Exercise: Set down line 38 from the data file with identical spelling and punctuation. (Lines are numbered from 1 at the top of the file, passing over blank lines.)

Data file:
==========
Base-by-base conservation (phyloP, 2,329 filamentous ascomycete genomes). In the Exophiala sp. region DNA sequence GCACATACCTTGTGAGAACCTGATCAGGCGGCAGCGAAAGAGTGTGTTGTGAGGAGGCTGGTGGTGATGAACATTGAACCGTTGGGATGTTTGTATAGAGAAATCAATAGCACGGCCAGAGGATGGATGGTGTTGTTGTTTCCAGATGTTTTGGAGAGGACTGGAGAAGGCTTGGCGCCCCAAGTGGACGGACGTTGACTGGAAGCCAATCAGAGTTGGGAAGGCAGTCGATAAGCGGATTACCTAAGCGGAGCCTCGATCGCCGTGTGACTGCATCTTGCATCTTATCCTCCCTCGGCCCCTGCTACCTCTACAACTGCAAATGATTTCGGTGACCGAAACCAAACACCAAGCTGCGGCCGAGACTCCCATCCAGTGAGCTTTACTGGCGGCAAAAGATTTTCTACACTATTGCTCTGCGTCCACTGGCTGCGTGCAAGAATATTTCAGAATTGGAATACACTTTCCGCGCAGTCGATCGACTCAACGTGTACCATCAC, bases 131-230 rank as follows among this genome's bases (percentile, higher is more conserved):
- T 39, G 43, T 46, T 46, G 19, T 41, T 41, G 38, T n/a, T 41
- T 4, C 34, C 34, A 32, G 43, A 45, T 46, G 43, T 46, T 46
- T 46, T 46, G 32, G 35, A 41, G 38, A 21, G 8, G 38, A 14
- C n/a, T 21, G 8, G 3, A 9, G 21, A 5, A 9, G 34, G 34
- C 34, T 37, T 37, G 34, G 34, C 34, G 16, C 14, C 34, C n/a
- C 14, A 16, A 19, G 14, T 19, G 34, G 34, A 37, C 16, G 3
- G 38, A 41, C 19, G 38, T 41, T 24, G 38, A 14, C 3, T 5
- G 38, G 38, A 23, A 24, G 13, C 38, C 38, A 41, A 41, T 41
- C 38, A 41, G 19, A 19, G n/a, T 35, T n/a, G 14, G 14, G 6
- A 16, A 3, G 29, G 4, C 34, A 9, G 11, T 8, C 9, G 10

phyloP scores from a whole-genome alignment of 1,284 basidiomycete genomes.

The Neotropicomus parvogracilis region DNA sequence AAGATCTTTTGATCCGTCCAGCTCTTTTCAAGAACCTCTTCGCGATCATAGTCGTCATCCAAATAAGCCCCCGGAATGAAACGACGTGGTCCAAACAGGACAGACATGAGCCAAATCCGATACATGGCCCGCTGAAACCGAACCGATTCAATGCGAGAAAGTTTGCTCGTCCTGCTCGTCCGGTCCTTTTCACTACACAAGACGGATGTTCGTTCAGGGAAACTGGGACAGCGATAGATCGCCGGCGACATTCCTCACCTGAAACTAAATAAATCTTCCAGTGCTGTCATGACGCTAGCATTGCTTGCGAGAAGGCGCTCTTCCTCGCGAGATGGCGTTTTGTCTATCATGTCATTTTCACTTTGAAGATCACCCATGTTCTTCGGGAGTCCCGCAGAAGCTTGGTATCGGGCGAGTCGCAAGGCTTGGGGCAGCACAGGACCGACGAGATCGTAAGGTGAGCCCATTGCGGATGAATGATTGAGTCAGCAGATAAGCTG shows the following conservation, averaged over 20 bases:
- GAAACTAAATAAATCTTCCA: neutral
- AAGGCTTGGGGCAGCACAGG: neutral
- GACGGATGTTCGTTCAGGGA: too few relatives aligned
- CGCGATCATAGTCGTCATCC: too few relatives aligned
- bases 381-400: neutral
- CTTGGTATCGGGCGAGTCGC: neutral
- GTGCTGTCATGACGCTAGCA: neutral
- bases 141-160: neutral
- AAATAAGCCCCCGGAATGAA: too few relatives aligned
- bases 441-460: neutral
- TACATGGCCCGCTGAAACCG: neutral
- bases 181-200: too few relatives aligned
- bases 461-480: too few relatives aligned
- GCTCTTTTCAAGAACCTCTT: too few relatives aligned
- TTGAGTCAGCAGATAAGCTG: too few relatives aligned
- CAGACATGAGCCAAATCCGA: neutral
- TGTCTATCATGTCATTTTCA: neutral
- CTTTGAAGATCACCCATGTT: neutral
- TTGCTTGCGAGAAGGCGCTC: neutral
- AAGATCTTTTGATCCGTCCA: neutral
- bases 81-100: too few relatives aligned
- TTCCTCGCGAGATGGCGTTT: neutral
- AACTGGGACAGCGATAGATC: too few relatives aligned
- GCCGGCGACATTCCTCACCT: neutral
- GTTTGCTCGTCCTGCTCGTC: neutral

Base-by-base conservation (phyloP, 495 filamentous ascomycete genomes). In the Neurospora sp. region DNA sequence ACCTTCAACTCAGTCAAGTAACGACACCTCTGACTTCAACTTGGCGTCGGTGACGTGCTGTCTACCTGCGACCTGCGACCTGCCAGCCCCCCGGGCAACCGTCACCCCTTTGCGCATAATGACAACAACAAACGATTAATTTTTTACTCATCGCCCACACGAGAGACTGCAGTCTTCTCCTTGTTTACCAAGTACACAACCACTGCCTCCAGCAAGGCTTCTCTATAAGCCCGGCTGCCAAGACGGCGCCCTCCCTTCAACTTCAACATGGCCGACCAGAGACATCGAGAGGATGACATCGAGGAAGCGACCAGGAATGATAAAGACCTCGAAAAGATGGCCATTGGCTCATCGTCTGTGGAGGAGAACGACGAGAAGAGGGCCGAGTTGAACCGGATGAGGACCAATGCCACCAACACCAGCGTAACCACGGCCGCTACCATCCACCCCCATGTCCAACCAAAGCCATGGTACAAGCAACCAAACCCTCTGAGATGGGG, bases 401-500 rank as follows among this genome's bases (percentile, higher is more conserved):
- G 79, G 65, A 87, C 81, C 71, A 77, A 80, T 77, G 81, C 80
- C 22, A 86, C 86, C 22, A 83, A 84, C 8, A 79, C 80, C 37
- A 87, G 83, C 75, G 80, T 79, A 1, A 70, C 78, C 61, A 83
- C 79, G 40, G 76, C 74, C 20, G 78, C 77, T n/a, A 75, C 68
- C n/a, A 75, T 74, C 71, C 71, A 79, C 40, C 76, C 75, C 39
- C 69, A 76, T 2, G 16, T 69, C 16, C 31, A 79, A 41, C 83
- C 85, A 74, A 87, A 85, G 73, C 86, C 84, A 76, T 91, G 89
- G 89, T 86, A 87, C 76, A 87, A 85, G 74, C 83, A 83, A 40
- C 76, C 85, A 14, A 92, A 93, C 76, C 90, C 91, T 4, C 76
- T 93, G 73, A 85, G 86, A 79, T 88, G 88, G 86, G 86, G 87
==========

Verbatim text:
- GTTTGCTCGTCCTGCTCGTC: neutral